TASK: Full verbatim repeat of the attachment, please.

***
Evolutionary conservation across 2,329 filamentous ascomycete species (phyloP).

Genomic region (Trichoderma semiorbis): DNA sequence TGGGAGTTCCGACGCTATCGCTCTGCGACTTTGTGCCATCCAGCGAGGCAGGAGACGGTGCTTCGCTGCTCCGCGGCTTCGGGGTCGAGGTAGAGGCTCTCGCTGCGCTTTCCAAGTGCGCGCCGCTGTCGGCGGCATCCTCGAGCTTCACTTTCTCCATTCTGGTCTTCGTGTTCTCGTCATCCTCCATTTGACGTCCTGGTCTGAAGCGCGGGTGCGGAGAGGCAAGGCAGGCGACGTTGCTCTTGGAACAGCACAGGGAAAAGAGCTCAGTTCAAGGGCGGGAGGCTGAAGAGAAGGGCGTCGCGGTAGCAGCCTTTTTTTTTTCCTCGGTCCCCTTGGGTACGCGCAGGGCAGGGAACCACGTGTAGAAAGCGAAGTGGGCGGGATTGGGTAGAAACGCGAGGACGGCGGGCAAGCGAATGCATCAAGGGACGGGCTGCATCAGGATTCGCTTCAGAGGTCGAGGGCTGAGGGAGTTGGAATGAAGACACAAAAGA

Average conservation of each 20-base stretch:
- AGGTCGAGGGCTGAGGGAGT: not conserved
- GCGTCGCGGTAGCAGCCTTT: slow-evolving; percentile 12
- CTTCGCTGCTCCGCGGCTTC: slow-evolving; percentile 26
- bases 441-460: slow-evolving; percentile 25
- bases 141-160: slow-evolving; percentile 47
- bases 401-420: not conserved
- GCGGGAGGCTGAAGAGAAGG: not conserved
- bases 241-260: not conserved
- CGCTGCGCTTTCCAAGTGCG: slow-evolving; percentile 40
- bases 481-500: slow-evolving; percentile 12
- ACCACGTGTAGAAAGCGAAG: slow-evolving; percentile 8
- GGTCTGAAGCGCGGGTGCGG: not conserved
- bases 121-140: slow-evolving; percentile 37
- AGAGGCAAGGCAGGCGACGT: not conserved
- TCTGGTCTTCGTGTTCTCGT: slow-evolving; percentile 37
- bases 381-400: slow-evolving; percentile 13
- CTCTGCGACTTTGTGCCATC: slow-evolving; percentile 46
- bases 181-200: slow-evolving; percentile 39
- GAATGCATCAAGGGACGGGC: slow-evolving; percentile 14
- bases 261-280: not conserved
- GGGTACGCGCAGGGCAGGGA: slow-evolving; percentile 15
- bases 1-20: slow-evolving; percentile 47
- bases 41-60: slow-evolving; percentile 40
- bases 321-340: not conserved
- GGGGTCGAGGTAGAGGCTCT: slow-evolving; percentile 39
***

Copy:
Evolutionary conservation across 2,329 filamentous ascomycete species (phyloP).

Genomic region (Trichoderma semiorbis): DNA sequence TGGGAGTTCCGACGCTATCGCTCTGCGACTTTGTGCCATCCAGCGAGGCAGGAGACGGTGCTTCGCTGCTCCGCGGCTTCGGGGTCGAGGTAGAGGCTCTCGCTGCGCTTTCCAAGTGCGCGCCGCTGTCGGCGGCATCCTCGAGCTTCACTTTCTCCATTCTGGTCTTCGTGTTCTCGTCATCCTCCATTTGACGTCCTGGTCTGAAGCGCGGGTGCGGAGAGGCAAGGCAGGCGACGTTGCTCTTGGAACAGCACAGGGAAAAGAGCTCAGTTCAAGGGCGGGAGGCTGAAGAGAAGGGCGTCGCGGTAGCAGCCTTTTTTTTTTCCTCGGTCCCCTTGGGTACGCGCAGGGCAGGGAACCACGTGTAGAAAGCGAAGTGGGCGGGATTGGGTAGAAACGCGAGGACGGCGGGCAAGCGAATGCATCAAGGGACGGGCTGCATCAGGATTCGCTTCAGAGGTCGAGGGCTGAGGGAGTTGGAATGAAGACACAAAAGA

Average conservation of each 20-base stretch:
- AGGTCGAGGGCTGAGGGAGT: not conserved
- GCGTCGCGGTAGCAGCCTTT: slow-evolving; percentile 12
- CTTCGCTGCTCCGCGGCTTC: slow-evolving; percentile 26
- bases 441-460: slow-evolving; percentile 25
- bases 141-160: slow-evolving; percentile 47
- bases 401-420: not conserved
- GCGGGAGGCTGAAGAGAAGG: not conserved
- bases 241-260: not conserved
- CGCTGCGCTTTCCAAGTGCG: slow-evolving; percentile 40
- bases 481-500: slow-evolving; percentile 12
- ACCACGTGTAGAAAGCGAAG: slow-evolving; percentile 8
- GGTCTGAAGCGCGGGTGCGG: not conserved
- bases 121-140: slow-evolving; percentile 37
- AGAGGCAAGGCAGGCGACGT: not conserved
- TCTGGTCTTCGTGTTCTCGT: slow-evolving; percentile 37
- bases 381-400: slow-evolving; percentile 13
- CTCTGCGACTTTGTGCCATC: slow-evolving; percentile 46
- bases 181-200: slow-evolving; percentile 39
- GAATGCATCAAGGGACGGGC: slow-evolving; percentile 14
- bases 261-280: not conserved
- GGGTACGCGCAGGGCAGGGA: slow-evolving; percentile 15
- bases 1-20: slow-evolving; percentile 47
- bases 41-60: slow-evolving; percentile 40
- bases 321-340: not conserved
- GGGGTCGAGGTAGAGGCTCT: slow-evolving; percentile 39